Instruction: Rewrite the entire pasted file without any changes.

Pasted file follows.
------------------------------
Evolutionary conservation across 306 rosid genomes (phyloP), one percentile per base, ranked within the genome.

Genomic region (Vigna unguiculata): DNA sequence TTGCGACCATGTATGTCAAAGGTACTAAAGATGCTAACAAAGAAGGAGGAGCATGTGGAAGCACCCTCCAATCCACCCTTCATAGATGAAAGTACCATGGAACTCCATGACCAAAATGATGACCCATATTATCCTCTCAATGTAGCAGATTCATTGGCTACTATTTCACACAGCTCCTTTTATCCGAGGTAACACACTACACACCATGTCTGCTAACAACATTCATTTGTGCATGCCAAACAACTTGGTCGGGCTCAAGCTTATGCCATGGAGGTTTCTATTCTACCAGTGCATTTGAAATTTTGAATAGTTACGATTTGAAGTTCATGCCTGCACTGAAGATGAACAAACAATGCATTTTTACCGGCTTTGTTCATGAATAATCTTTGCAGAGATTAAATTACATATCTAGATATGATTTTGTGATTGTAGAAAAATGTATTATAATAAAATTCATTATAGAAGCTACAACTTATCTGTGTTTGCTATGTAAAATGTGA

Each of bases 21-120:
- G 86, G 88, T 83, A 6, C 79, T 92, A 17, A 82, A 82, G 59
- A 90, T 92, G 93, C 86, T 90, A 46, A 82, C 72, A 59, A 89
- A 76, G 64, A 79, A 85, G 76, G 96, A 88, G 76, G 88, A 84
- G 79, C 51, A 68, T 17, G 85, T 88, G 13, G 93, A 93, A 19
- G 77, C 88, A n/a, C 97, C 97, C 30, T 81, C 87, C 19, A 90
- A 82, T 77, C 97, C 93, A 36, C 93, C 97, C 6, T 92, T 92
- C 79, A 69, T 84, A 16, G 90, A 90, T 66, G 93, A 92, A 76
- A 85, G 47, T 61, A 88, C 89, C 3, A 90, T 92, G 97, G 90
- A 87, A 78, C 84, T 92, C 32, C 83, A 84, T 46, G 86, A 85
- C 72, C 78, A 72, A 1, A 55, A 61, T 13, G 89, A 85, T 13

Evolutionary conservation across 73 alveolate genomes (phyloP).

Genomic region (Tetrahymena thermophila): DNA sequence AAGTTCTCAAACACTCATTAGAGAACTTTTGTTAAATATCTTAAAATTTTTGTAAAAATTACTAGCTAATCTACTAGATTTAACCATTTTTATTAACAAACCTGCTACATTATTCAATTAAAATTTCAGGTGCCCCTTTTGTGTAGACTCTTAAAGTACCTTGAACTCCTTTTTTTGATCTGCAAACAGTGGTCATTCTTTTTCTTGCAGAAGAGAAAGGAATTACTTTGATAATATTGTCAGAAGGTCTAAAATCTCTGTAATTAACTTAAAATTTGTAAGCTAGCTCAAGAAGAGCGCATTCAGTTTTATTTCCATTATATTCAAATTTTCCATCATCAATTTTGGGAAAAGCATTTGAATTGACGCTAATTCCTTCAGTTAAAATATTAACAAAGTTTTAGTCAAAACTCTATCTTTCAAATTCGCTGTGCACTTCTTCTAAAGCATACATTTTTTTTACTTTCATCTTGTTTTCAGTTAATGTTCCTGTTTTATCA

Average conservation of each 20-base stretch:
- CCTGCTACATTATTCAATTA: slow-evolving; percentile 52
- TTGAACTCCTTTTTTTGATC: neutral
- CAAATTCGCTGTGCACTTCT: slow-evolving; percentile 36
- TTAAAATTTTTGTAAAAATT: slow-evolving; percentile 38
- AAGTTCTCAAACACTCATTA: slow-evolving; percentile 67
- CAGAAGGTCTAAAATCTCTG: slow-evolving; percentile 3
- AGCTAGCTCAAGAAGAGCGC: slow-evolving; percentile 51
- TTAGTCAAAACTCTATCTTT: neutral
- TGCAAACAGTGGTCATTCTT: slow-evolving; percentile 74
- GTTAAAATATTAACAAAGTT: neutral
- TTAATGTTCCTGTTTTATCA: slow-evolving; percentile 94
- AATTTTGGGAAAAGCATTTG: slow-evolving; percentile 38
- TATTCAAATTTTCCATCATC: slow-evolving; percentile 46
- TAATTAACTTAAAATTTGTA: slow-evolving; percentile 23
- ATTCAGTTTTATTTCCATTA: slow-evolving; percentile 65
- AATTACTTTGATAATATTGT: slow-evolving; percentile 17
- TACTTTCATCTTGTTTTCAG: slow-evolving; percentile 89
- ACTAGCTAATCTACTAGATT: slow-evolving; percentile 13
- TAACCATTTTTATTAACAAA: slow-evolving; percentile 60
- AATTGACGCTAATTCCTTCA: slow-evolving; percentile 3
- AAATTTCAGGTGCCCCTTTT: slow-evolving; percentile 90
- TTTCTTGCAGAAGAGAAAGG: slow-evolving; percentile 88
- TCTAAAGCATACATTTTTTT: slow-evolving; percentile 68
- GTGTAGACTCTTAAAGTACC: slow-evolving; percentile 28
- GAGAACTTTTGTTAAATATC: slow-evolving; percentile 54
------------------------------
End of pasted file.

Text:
Evolutionary conservation across 306 rosid genomes (phyloP), one percentile per base, ranked within the genome.

Genomic region (Vigna unguiculata): DNA sequence TTGCGACCATGTATGTCAAAGGTACTAAAGATGCTAACAAAGAAGGAGGAGCATGTGGAAGCACCCTCCAATCCACCCTTCATAGATGAAAGTACCATGGAACTCCATGACCAAAATGATGACCCATATTATCCTCTCAATGTAGCAGATTCATTGGCTACTATTTCACACAGCTCCTTTTATCCGAGGTAACACACTACACACCATGTCTGCTAACAACATTCATTTGTGCATGCCAAACAACTTGGTCGGGCTCAAGCTTATGCCATGGAGGTTTCTATTCTACCAGTGCATTTGAAATTTTGAATAGTTACGATTTGAAGTTCATGCCTGCACTGAAGATGAACAAACAATGCATTTTTACCGGCTTTGTTCATGAATAATCTTTGCAGAGATTAAATTACATATCTAGATATGATTTTGTGATTGTAGAAAAATGTATTATAATAAAATTCATTATAGAAGCTACAACTTATCTGTGTTTGCTATGTAAAATGTGA

Each of bases 21-120:
- G 86, G 88, T 83, A 6, C 79, T 92, A 17, A 82, A 82, G 59
- A 90, T 92, G 93, C 86, T 90, A 46, A 82, C 72, A 59, A 89
- A 76, G 64, A 79, A 85, G 76, G 96, A 88, G 76, G 88, A 84
- G 79, C 51, A 68, T 17, G 85, T 88, G 13, G 93, A 93, A 19
- G 77, C 88, A n/a, C 97, C 97, C 30, T 81, C 87, C 19, A 90
- A 82, T 77, C 97, C 93, A 36, C 93, C 97, C 6, T 92, T 92
- C 79, A 69, T 84, A 16, G 90, A 90, T 66, G 93, A 92, A 76
- A 85, G 47, T 61, A 88, C 89, C 3, A 90, T 92, G 97, G 90
- A 87, A 78, C 84, T 92, C 32, C 83, A 84, T 46, G 86, A 85
- C 72, C 78, A 72, A 1, A 55, A 61, T 13, G 89, A 85, T 13

Evolutionary conservation across 73 alveolate genomes (phyloP).

Genomic region (Tetrahymena thermophila): DNA sequence AAGTTCTCAAACACTCATTAGAGAACTTTTGTTAAATATCTTAAAATTTTTGTAAAAATTACTAGCTAATCTACTAGATTTAACCATTTTTATTAACAAACCTGCTACATTATTCAATTAAAATTTCAGGTGCCCCTTTTGTGTAGACTCTTAAAGTACCTTGAACTCCTTTTTTTGATCTGCAAACAGTGGTCATTCTTTTTCTTGCAGAAGAGAAAGGAATTACTTTGATAATATTGTCAGAAGGTCTAAAATCTCTGTAATTAACTTAAAATTTGTAAGCTAGCTCAAGAAGAGCGCATTCAGTTTTATTTCCATTATATTCAAATTTTCCATCATCAATTTTGGGAAAAGCATTTGAATTGACGCTAATTCCTTCAGTTAAAATATTAACAAAGTTTTAGTCAAAACTCTATCTTTCAAATTCGCTGTGCACTTCTTCTAAAGCATACATTTTTTTTACTTTCATCTTGTTTTCAGTTAATGTTCCTGTTTTATCA

Average conservation of each 20-base stretch:
- CCTGCTACATTATTCAATTA: slow-evolving; percentile 52
- TTGAACTCCTTTTTTTGATC: neutral
- CAAATTCGCTGTGCACTTCT: slow-evolving; percentile 36
- TTAAAATTTTTGTAAAAATT: slow-evolving; percentile 38
- AAGTTCTCAAACACTCATTA: slow-evolving; percentile 67
- CAGAAGGTCTAAAATCTCTG: slow-evolving; percentile 3
- AGCTAGCTCAAGAAGAGCGC: slow-evolving; percentile 51
- TTAGTCAAAACTCTATCTTT: neutral
- TGCAAACAGTGGTCATTCTT: slow-evolving; percentile 74
- GTTAAAATATTAACAAAGTT: neutral
- TTAATGTTCCTGTTTTATCA: slow-evolving; percentile 94
- AATTTTGGGAAAAGCATTTG: slow-evolving; percentile 38
- TATTCAAATTTTCCATCATC: slow-evolving; percentile 46
- TAATTAACTTAAAATTTGTA: slow-evolving; percentile 23
- ATTCAGTTTTATTTCCATTA: slow-evolving; percentile 65
- AATTACTTTGATAATATTGT: slow-evolving; percentile 17
- TACTTTCATCTTGTTTTCAG: slow-evolving; percentile 89
- ACTAGCTAATCTACTAGATT: slow-evolving; percentile 13
- TAACCATTTTTATTAACAAA: slow-evolving; percentile 60
- AATTGACGCTAATTCCTTCA: slow-evolving; percentile 3
- AAATTTCAGGTGCCCCTTTT: slow-evolving; percentile 90
- TTTCTTGCAGAAGAGAAAGG: slow-evolving; percentile 88
- TCTAAAGCATACATTTTTTT: slow-evolving; percentile 68
- GTGTAGACTCTTAAAGTACC: slow-evolving; percentile 28
- GAGAACTTTTGTTAAATATC: slow-evolving; percentile 54